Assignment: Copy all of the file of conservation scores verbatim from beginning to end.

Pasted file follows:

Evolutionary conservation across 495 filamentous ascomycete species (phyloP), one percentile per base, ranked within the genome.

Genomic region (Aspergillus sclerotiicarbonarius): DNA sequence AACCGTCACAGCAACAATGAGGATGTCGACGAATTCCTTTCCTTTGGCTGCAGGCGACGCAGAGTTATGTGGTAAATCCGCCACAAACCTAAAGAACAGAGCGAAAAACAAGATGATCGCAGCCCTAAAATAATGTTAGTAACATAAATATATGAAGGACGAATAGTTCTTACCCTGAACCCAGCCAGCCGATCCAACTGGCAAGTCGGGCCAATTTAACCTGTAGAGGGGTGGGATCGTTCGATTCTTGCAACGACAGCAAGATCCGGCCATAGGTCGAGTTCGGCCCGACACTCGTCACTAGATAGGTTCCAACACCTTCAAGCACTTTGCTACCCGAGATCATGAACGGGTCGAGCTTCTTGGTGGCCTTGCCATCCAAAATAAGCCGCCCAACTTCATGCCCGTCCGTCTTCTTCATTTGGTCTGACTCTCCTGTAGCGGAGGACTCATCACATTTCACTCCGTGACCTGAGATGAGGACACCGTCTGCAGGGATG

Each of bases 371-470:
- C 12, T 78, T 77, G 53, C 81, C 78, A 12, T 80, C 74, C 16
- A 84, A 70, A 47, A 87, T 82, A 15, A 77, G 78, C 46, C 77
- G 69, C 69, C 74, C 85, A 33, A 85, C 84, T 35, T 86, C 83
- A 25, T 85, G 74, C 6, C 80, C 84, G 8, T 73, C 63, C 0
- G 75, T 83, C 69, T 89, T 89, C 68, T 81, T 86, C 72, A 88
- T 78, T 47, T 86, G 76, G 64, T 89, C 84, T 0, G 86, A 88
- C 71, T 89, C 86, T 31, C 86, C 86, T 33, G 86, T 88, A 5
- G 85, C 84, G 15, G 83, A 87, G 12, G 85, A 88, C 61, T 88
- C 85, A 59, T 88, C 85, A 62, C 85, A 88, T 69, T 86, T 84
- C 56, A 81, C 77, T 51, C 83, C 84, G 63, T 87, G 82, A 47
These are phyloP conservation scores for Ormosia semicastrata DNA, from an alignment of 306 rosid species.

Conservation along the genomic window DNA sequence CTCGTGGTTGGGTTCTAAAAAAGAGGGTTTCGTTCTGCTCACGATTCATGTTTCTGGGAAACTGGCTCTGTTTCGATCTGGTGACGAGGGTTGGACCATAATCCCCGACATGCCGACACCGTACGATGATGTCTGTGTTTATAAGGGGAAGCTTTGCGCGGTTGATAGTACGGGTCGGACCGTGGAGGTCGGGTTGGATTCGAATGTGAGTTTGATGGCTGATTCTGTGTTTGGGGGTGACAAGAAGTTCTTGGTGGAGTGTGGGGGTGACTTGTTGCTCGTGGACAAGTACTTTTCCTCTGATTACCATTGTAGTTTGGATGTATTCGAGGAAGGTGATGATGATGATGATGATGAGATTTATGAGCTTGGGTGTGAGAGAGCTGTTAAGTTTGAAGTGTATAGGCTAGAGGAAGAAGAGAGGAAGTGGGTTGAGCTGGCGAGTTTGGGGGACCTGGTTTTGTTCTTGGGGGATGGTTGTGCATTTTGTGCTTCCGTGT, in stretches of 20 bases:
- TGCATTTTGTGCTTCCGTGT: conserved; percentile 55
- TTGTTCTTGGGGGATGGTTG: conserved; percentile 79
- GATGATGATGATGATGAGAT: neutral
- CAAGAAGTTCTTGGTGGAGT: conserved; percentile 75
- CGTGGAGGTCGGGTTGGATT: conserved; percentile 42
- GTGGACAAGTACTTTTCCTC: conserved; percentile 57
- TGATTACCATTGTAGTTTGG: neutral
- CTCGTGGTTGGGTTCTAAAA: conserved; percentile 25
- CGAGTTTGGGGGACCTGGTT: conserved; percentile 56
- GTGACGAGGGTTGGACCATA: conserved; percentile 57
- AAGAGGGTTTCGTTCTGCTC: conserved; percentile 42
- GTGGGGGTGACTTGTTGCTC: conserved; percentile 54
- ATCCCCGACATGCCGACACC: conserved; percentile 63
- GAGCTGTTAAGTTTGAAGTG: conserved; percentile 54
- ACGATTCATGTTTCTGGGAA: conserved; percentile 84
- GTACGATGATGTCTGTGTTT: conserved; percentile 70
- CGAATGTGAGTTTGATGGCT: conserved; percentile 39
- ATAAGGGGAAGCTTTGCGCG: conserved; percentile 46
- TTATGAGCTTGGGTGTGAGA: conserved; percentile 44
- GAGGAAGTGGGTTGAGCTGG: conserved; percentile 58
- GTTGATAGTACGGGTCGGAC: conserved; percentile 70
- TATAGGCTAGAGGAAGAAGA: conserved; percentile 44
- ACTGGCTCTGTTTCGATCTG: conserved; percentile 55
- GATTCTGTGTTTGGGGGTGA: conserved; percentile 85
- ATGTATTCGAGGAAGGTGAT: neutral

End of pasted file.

Evolutionary conservation across 495 filamentous ascomycete species (phyloP), one percentile per base, ranked within the genome.

Genomic region (Aspergillus sclerotiicarbonarius): DNA sequence AACCGTCACAGCAACAATGAGGATGTCGACGAATTCCTTTCCTTTGGCTGCAGGCGACGCAGAGTTATGTGGTAAATCCGCCACAAACCTAAAGAACAGAGCGAAAAACAAGATGATCGCAGCCCTAAAATAATGTTAGTAACATAAATATATGAAGGACGAATAGTTCTTACCCTGAACCCAGCCAGCCGATCCAACTGGCAAGTCGGGCCAATTTAACCTGTAGAGGGGTGGGATCGTTCGATTCTTGCAACGACAGCAAGATCCGGCCATAGGTCGAGTTCGGCCCGACACTCGTCACTAGATAGGTTCCAACACCTTCAAGCACTTTGCTACCCGAGATCATGAACGGGTCGAGCTTCTTGGTGGCCTTGCCATCCAAAATAAGCCGCCCAACTTCATGCCCGTCCGTCTTCTTCATTTGGTCTGACTCTCCTGTAGCGGAGGACTCATCACATTTCACTCCGTGACCTGAGATGAGGACACCGTCTGCAGGGATG

Each of bases 371-470:
- C 12, T 78, T 77, G 53, C 81, C 78, A 12, T 80, C 74, C 16
- A 84, A 70, A 47, A 87, T 82, A 15, A 77, G 78, C 46, C 77
- G 69, C 69, C 74, C 85, A 33, A 85, C 84, T 35, T 86, C 83
- A 25, T 85, G 74, C 6, C 80, C 84, G 8, T 73, C 63, C 0
- G 75, T 83, C 69, T 89, T 89, C 68, T 81, T 86, C 72, A 88
- T 78, T 47, T 86, G 76, G 64, T 89, C 84, T 0, G 86, A 88
- C 71, T 89, C 86, T 31, C 86, C 86, T 33, G 86, T 88, A 5
- G 85, C 84, G 15, G 83, A 87, G 12, G 85, A 88, C 61, T 88
- C 85, A 59, T 88, C 85, A 62, C 85, A 88, T 69, T 86, T 84
- C 56, A 81, C 77, T 51, C 83, C 84, G 63, T 87, G 82, A 47
These are phyloP conservation scores for Ormosia semicastrata DNA, from an alignment of 306 rosid species.

Conservation along the genomic window DNA sequence CTCGTGGTTGGGTTCTAAAAAAGAGGGTTTCGTTCTGCTCACGATTCATGTTTCTGGGAAACTGGCTCTGTTTCGATCTGGTGACGAGGGTTGGACCATAATCCCCGACATGCCGACACCGTACGATGATGTCTGTGTTTATAAGGGGAAGCTTTGCGCGGTTGATAGTACGGGTCGGACCGTGGAGGTCGGGTTGGATTCGAATGTGAGTTTGATGGCTGATTCTGTGTTTGGGGGTGACAAGAAGTTCTTGGTGGAGTGTGGGGGTGACTTGTTGCTCGTGGACAAGTACTTTTCCTCTGATTACCATTGTAGTTTGGATGTATTCGAGGAAGGTGATGATGATGATGATGATGAGATTTATGAGCTTGGGTGTGAGAGAGCTGTTAAGTTTGAAGTGTATAGGCTAGAGGAAGAAGAGAGGAAGTGGGTTGAGCTGGCGAGTTTGGGGGACCTGGTTTTGTTCTTGGGGGATGGTTGTGCATTTTGTGCTTCCGTGT, in stretches of 20 bases:
- TGCATTTTGTGCTTCCGTGT: conserved; percentile 55
- TTGTTCTTGGGGGATGGTTG: conserved; percentile 79
- GATGATGATGATGATGAGAT: neutral
- CAAGAAGTTCTTGGTGGAGT: conserved; percentile 75
- CGTGGAGGTCGGGTTGGATT: conserved; percentile 42
- GTGGACAAGTACTTTTCCTC: conserved; percentile 57
- TGATTACCATTGTAGTTTGG: neutral
- CTCGTGGTTGGGTTCTAAAA: conserved; percentile 25
- CGAGTTTGGGGGACCTGGTT: conserved; percentile 56
- GTGACGAGGGTTGGACCATA: conserved; percentile 57
- AAGAGGGTTTCGTTCTGCTC: conserved; percentile 42
- GTGGGGGTGACTTGTTGCTC: conserved; percentile 54
- ATCCCCGACATGCCGACACC: conserved; percentile 63
- GAGCTGTTAAGTTTGAAGTG: conserved; percentile 54
- ACGATTCATGTTTCTGGGAA: conserved; percentile 84
- GTACGATGATGTCTGTGTTT: conserved; percentile 70
- CGAATGTGAGTTTGATGGCT: conserved; percentile 39
- ATAAGGGGAAGCTTTGCGCG: conserved; percentile 46
- TTATGAGCTTGGGTGTGAGA: conserved; percentile 44
- GAGGAAGTGGGTTGAGCTGG: conserved; percentile 58
- GTTGATAGTACGGGTCGGAC: conserved; percentile 70
- TATAGGCTAGAGGAAGAAGA: conserved; percentile 44
- ACTGGCTCTGTTTCGATCTG: conserved; percentile 55
- GATTCTGTGTTTGGGGGTGA: conserved; percentile 85
- ATGTATTCGAGGAAGGTGAT: neutral